Group of three reverse sides of an invitation for the Alexander McQueen fashion show, 'Highland Rape,' staged in the British Fashion Council tent on the east lawn of the Natural History Museum on March 3, 1995, as part of the designer’s controversial Autumn/Winter 1995 collection. The invitation, which measures 8.25″ x 11.75″, features a credit list for the production, with an upper image of stitches on skin, a dedication to designer Silvia Gaspardo Moro, and a quote to left side: “The Scottish Highlands have been of great inspiration to many designers in the past. But they have been romanticized all too often. There were swathes of tartan but only as a protection against the elements. Protection proved not to be enough against the fury of soldiers, as in many places and at many times across the world.” In overall fine condition, with central folds and light creasing.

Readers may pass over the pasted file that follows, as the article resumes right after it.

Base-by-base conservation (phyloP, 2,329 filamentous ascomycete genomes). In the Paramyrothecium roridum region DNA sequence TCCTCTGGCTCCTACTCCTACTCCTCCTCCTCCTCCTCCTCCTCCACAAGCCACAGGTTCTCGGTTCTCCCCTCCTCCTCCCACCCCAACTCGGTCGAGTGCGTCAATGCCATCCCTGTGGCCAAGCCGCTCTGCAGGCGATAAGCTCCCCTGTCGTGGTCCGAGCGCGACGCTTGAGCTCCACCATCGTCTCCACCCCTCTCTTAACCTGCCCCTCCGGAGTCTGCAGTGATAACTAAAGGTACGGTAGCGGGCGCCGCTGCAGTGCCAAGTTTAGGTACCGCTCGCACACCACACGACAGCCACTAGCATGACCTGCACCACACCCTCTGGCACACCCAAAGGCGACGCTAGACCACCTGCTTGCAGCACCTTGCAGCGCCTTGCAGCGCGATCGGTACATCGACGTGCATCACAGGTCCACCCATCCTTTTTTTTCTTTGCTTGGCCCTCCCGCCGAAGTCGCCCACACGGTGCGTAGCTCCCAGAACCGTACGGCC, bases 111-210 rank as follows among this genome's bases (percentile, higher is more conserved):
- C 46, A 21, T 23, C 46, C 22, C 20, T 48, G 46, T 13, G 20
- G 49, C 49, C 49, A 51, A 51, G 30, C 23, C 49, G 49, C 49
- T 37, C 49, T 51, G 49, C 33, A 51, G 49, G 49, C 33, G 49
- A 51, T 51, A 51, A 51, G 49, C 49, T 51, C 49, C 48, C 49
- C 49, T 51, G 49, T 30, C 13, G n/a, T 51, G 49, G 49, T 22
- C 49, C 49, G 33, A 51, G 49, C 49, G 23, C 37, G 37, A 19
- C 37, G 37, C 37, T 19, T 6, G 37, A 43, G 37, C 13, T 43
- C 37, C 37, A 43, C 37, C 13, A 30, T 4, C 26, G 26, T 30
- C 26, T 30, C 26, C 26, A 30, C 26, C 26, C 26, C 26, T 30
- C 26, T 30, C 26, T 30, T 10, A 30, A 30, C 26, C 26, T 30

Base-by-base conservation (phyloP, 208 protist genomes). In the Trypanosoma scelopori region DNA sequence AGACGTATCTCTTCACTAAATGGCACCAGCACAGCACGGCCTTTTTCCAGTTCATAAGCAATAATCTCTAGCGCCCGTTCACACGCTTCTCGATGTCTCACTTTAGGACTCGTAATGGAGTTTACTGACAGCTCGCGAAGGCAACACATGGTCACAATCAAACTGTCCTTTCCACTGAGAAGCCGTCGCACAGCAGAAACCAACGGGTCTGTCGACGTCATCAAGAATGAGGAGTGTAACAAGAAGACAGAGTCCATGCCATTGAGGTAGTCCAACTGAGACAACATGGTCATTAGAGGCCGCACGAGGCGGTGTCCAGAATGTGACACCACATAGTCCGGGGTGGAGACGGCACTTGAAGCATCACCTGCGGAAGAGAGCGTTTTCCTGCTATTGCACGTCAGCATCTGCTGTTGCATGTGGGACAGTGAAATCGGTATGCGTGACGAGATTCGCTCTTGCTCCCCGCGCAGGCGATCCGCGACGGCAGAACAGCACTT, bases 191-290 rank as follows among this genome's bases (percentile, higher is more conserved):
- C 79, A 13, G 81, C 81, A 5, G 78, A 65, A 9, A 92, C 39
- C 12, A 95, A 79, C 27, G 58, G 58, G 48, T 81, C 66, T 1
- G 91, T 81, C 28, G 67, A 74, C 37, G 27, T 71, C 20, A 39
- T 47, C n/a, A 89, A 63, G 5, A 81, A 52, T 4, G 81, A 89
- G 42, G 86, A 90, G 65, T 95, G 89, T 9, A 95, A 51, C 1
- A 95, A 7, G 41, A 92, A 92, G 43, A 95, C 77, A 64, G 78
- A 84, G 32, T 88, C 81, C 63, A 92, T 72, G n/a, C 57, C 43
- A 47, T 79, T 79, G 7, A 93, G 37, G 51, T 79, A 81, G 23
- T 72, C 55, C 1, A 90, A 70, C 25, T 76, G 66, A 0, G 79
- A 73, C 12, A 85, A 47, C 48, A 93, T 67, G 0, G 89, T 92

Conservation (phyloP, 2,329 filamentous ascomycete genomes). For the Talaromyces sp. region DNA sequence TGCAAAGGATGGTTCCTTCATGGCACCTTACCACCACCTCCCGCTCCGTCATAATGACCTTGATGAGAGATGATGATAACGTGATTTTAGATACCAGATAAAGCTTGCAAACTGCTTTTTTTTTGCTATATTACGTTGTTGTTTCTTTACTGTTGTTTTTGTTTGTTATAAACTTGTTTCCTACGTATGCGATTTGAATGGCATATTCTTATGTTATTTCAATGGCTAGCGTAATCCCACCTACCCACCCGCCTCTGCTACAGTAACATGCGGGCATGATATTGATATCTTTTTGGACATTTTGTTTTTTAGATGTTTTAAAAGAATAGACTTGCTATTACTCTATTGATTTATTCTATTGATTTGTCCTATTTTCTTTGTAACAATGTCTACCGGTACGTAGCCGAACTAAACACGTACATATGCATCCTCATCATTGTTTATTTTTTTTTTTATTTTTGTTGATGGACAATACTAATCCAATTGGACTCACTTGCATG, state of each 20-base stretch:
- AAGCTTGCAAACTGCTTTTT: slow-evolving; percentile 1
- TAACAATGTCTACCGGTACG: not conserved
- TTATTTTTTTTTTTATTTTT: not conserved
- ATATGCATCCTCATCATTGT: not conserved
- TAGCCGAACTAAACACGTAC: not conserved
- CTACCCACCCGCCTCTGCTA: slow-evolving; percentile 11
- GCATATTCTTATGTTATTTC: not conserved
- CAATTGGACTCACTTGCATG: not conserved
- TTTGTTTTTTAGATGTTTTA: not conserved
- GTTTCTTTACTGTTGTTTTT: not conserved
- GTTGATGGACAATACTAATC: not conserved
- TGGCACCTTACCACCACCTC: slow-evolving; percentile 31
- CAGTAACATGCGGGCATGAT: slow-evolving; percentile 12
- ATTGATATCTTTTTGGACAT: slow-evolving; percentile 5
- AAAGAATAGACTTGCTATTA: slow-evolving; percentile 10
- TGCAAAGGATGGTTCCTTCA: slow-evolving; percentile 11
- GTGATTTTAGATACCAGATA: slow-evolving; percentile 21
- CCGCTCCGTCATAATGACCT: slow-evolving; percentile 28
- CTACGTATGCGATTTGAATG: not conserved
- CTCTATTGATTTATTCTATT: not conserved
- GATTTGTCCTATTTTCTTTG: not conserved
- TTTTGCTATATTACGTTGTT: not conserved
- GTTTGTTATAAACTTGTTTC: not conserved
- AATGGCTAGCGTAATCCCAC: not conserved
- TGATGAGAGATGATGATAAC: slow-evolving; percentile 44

In spite of the press’ criticism and claims of misogyny, ‘Highland Rape’ is largely considered McQueen’s breakthrough collection. The aggressive designs and contentious use of ‘rape’ in the title, McQueen insisted, was a commentary on the Highland Clearances levied against Scottish communities in the nineteenth century. In his words, the collection was ‘a shout against English designers…doing flamboyant Scottish clothes. My father’s family originates from the Isle of Skye, and I’d studied the history of the Scottish upheavals and the Clearances. People were so unintelligent they thought this was about women being raped—yet Highland Rape was about England’s rape of Scotland.’ From The Alexander McQueen Archive of Ruti Danan. Learn more about Alexander McQueen.
Terms and abbreviations used in our descriptions.